Journalists questioned why the Direction Centrale du Renseignement Interieur (DCRI) failed to uncover Merah's plan before it was executed, and why it took so long to identify him as the assailant. Others wondered why the police took 32 hours to neutralize Merah when he was barricaded in an apartment. In the aftermath of Merah's death, French Foreign Affairs Minister Alain Juppe spoke of a DCRI failure, while Minister of Defense Gerard Longuet asked whether too much time had been spent on ultimately irrelevant leads. Front National presidential candidate Marine Le Pen accused the government of being too soft on radical Islamists and called for stricter immigration laws. Socialist candidate Francois Hollande asked for a review of all current antiterrorism laws, organizations, and procedures. Green candidate Eva Joly and several Socialist deputies criticized the police raid as ineffective or unlawful. Some called for the resignation of Minister of Interior Claude Gueant.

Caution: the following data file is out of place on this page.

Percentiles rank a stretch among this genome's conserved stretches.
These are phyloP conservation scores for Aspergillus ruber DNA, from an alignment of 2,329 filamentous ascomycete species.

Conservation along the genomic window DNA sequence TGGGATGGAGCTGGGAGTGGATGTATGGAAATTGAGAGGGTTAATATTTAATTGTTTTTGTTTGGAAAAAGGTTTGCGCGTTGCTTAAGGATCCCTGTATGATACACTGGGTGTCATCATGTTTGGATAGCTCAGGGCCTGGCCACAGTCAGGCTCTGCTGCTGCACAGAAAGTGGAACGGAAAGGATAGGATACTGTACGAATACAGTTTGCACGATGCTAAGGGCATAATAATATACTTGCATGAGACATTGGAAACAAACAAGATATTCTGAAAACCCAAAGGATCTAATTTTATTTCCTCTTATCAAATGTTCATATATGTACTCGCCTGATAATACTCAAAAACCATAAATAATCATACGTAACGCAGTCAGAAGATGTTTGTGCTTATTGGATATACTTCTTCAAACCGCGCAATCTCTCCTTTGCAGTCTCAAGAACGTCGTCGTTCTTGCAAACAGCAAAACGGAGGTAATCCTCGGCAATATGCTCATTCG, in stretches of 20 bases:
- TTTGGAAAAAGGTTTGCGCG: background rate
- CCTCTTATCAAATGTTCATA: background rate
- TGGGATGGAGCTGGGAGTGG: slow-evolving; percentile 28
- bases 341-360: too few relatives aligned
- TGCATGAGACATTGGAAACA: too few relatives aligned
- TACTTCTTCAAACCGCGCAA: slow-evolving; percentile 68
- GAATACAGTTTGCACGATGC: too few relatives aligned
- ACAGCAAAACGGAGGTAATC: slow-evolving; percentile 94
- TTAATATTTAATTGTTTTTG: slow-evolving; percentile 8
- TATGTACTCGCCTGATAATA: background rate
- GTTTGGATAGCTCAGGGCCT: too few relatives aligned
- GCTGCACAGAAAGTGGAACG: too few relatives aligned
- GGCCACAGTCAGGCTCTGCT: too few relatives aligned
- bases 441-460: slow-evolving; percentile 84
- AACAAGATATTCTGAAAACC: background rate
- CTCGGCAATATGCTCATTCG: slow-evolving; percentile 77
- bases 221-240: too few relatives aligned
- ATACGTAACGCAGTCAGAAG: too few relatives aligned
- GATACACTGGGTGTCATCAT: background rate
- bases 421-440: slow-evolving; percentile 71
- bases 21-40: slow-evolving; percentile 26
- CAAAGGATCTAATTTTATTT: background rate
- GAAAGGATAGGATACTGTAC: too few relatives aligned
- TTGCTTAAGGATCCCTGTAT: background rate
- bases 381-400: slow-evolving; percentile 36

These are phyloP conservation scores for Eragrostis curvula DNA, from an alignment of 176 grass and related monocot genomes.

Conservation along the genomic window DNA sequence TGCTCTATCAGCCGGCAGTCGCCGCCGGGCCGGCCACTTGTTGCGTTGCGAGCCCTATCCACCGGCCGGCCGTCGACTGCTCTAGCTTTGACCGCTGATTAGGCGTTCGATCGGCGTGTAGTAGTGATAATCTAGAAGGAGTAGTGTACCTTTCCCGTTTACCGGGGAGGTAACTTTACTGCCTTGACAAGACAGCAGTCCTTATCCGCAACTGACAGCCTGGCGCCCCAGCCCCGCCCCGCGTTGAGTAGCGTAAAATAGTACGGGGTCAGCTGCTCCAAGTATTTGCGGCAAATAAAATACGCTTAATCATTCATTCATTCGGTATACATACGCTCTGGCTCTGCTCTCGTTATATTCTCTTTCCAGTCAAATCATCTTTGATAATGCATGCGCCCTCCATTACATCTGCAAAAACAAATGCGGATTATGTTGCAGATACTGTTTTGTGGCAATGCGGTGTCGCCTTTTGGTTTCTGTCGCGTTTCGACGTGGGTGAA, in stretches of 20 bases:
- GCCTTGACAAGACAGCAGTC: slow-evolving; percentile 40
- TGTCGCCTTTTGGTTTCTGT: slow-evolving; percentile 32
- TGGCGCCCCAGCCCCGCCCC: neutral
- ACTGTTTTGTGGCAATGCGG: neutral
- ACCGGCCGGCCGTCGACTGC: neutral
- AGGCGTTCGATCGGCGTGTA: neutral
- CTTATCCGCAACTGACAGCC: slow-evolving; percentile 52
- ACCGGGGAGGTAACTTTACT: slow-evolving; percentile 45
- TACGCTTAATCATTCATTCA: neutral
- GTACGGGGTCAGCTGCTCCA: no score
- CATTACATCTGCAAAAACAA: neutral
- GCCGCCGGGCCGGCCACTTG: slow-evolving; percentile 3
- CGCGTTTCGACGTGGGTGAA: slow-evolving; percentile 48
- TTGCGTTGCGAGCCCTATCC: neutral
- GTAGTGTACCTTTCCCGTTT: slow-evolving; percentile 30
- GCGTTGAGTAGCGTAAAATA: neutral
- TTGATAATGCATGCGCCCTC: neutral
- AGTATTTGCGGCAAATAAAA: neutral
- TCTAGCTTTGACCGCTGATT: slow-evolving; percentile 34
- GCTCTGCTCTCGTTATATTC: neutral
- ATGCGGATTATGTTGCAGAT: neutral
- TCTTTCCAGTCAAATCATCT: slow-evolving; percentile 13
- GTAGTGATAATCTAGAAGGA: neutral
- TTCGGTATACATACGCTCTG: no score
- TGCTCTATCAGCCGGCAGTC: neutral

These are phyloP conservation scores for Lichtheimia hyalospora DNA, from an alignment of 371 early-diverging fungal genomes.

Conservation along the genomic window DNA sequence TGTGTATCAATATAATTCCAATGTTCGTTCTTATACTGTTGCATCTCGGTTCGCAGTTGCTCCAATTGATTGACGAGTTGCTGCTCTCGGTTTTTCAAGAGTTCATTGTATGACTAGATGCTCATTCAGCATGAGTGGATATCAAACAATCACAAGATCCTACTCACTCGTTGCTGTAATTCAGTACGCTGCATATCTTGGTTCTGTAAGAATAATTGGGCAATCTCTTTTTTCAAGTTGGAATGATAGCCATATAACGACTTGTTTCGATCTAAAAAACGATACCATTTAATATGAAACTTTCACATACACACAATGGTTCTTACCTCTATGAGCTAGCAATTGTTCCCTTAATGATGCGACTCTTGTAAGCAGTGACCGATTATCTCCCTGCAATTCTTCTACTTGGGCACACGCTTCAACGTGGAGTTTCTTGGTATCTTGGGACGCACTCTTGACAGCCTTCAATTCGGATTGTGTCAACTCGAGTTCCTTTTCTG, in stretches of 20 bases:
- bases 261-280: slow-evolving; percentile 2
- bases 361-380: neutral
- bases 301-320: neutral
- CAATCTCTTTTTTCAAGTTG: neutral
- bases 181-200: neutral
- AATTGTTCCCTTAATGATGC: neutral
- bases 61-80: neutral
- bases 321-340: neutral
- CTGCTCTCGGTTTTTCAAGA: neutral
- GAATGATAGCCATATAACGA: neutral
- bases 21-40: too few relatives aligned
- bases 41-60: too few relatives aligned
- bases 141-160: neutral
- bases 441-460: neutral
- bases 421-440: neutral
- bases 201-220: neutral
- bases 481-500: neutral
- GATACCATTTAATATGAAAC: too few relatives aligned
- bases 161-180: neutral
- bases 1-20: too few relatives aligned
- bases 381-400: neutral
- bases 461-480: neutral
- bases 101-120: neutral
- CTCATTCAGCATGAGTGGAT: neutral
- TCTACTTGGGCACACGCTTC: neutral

This article will examine how Merah slipped through France’s counterterrorism defenses, as well as why it took so long to apprehend him. It will then review the legal, organizational, and political fallout as a result of the incident.

What Went Wrong?

According to French Internal Intelligence Chief Bernard Squarcini, nothing went wrong. In an interview to Le Monde, Squarcini argued that Merah went undetected because he was "undetectable," the product of an atypical Salafi-jihadi self-radicalization process. He became radicalized alone while reading the Qur’an in prison. He was neither connected to any known jihadist organizational structure, nor did he travel to the Middle East and the Caucasus through the established and monitored organized channels. Nevertheless, there are a number of key questions in light of Merah's attack.

Was Mohammed Merah misdiagnosed as a dangerous individual susceptible to engagement in terrorist attacks?